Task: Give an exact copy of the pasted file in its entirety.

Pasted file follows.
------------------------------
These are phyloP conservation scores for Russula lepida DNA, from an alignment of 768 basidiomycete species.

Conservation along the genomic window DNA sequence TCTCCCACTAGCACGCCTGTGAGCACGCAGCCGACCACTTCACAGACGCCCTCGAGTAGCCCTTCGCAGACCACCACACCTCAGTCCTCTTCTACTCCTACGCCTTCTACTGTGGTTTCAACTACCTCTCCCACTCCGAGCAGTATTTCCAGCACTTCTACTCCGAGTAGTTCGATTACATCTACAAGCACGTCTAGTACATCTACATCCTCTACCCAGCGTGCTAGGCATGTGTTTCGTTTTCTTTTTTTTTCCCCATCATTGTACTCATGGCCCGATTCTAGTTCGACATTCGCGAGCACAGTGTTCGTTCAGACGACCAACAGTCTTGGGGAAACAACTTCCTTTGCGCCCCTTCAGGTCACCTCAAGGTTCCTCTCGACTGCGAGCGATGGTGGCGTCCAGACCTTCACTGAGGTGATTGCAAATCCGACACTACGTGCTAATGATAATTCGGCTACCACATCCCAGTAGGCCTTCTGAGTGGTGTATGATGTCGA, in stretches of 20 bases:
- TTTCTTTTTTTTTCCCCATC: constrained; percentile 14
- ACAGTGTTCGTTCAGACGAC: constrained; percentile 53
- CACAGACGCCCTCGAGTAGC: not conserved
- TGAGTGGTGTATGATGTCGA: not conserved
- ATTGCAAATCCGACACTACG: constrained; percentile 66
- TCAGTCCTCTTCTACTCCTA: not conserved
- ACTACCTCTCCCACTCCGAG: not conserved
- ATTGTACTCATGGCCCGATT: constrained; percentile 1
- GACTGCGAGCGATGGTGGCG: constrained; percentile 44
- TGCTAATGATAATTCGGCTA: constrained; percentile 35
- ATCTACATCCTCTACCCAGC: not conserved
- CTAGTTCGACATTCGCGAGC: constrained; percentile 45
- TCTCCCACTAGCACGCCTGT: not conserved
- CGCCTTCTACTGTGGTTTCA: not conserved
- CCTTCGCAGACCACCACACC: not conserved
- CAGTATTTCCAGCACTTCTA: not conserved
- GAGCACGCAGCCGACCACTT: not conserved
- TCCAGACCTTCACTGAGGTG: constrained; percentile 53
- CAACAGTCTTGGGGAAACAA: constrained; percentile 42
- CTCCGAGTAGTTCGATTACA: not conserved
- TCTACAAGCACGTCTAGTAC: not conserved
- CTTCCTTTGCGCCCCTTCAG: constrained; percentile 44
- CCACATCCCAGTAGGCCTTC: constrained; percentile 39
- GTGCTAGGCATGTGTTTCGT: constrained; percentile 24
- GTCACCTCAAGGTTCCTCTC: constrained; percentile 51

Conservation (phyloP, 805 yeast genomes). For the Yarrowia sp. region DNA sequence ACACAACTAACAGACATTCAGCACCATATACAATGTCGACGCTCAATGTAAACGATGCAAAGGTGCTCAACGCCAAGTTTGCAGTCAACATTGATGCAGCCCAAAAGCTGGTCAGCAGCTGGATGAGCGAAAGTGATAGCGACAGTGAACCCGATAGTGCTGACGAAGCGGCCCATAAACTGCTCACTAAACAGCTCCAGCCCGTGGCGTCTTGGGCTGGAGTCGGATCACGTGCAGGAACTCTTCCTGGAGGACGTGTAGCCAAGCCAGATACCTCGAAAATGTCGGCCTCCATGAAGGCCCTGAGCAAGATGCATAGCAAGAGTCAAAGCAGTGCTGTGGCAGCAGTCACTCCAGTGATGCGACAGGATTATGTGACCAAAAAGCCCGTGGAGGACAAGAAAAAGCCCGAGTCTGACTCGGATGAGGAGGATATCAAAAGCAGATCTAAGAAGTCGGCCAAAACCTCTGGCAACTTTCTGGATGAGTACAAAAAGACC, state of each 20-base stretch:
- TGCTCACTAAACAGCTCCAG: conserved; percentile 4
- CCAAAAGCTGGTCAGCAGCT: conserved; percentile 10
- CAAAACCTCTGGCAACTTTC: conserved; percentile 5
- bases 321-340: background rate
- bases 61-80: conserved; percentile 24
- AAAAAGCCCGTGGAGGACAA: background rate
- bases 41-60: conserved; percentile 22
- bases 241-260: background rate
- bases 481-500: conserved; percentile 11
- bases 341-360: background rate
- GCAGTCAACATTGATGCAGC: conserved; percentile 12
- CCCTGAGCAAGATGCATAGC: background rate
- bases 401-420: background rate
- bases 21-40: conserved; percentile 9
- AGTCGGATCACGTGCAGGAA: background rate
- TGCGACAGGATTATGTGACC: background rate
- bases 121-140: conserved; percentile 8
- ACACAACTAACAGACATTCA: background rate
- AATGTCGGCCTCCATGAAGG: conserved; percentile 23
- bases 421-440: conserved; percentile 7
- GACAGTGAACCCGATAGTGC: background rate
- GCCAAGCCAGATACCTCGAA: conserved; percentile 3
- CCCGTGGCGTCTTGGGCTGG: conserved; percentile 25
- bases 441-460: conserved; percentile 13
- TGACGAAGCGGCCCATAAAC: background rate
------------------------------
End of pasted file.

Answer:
These are phyloP conservation scores for Russula lepida DNA, from an alignment of 768 basidiomycete species.

Conservation along the genomic window DNA sequence TCTCCCACTAGCACGCCTGTGAGCACGCAGCCGACCACTTCACAGACGCCCTCGAGTAGCCCTTCGCAGACCACCACACCTCAGTCCTCTTCTACTCCTACGCCTTCTACTGTGGTTTCAACTACCTCTCCCACTCCGAGCAGTATTTCCAGCACTTCTACTCCGAGTAGTTCGATTACATCTACAAGCACGTCTAGTACATCTACATCCTCTACCCAGCGTGCTAGGCATGTGTTTCGTTTTCTTTTTTTTTCCCCATCATTGTACTCATGGCCCGATTCTAGTTCGACATTCGCGAGCACAGTGTTCGTTCAGACGACCAACAGTCTTGGGGAAACAACTTCCTTTGCGCCCCTTCAGGTCACCTCAAGGTTCCTCTCGACTGCGAGCGATGGTGGCGTCCAGACCTTCACTGAGGTGATTGCAAATCCGACACTACGTGCTAATGATAATTCGGCTACCACATCCCAGTAGGCCTTCTGAGTGGTGTATGATGTCGA, in stretches of 20 bases:
- TTTCTTTTTTTTTCCCCATC: constrained; percentile 14
- ACAGTGTTCGTTCAGACGAC: constrained; percentile 53
- CACAGACGCCCTCGAGTAGC: not conserved
- TGAGTGGTGTATGATGTCGA: not conserved
- ATTGCAAATCCGACACTACG: constrained; percentile 66
- TCAGTCCTCTTCTACTCCTA: not conserved
- ACTACCTCTCCCACTCCGAG: not conserved
- ATTGTACTCATGGCCCGATT: constrained; percentile 1
- GACTGCGAGCGATGGTGGCG: constrained; percentile 44
- TGCTAATGATAATTCGGCTA: constrained; percentile 35
- ATCTACATCCTCTACCCAGC: not conserved
- CTAGTTCGACATTCGCGAGC: constrained; percentile 45
- TCTCCCACTAGCACGCCTGT: not conserved
- CGCCTTCTACTGTGGTTTCA: not conserved
- CCTTCGCAGACCACCACACC: not conserved
- CAGTATTTCCAGCACTTCTA: not conserved
- GAGCACGCAGCCGACCACTT: not conserved
- TCCAGACCTTCACTGAGGTG: constrained; percentile 53
- CAACAGTCTTGGGGAAACAA: constrained; percentile 42
- CTCCGAGTAGTTCGATTACA: not conserved
- TCTACAAGCACGTCTAGTAC: not conserved
- CTTCCTTTGCGCCCCTTCAG: constrained; percentile 44
- CCACATCCCAGTAGGCCTTC: constrained; percentile 39
- GTGCTAGGCATGTGTTTCGT: constrained; percentile 24
- GTCACCTCAAGGTTCCTCTC: constrained; percentile 51

Conservation (phyloP, 805 yeast genomes). For the Yarrowia sp. region DNA sequence ACACAACTAACAGACATTCAGCACCATATACAATGTCGACGCTCAATGTAAACGATGCAAAGGTGCTCAACGCCAAGTTTGCAGTCAACATTGATGCAGCCCAAAAGCTGGTCAGCAGCTGGATGAGCGAAAGTGATAGCGACAGTGAACCCGATAGTGCTGACGAAGCGGCCCATAAACTGCTCACTAAACAGCTCCAGCCCGTGGCGTCTTGGGCTGGAGTCGGATCACGTGCAGGAACTCTTCCTGGAGGACGTGTAGCCAAGCCAGATACCTCGAAAATGTCGGCCTCCATGAAGGCCCTGAGCAAGATGCATAGCAAGAGTCAAAGCAGTGCTGTGGCAGCAGTCACTCCAGTGATGCGACAGGATTATGTGACCAAAAAGCCCGTGGAGGACAAGAAAAAGCCCGAGTCTGACTCGGATGAGGAGGATATCAAAAGCAGATCTAAGAAGTCGGCCAAAACCTCTGGCAACTTTCTGGATGAGTACAAAAAGACC, state of each 20-base stretch:
- TGCTCACTAAACAGCTCCAG: conserved; percentile 4
- CCAAAAGCTGGTCAGCAGCT: conserved; percentile 10
- CAAAACCTCTGGCAACTTTC: conserved; percentile 5
- bases 321-340: background rate
- bases 61-80: conserved; percentile 24
- AAAAAGCCCGTGGAGGACAA: background rate
- bases 41-60: conserved; percentile 22
- bases 241-260: background rate
- bases 481-500: conserved; percentile 11
- bases 341-360: background rate
- GCAGTCAACATTGATGCAGC: conserved; percentile 12
- CCCTGAGCAAGATGCATAGC: background rate
- bases 401-420: background rate
- bases 21-40: conserved; percentile 9
- AGTCGGATCACGTGCAGGAA: background rate
- TGCGACAGGATTATGTGACC: background rate
- bases 121-140: conserved; percentile 8
- ACACAACTAACAGACATTCA: background rate
- AATGTCGGCCTCCATGAAGG: conserved; percentile 23
- bases 421-440: conserved; percentile 7
- GACAGTGAACCCGATAGTGC: background rate
- GCCAAGCCAGATACCTCGAA: conserved; percentile 3
- CCCGTGGCGTCTTGGGCTGG: conserved; percentile 25
- bases 441-460: conserved; percentile 13
- TGACGAAGCGGCCCATAAAC: background rate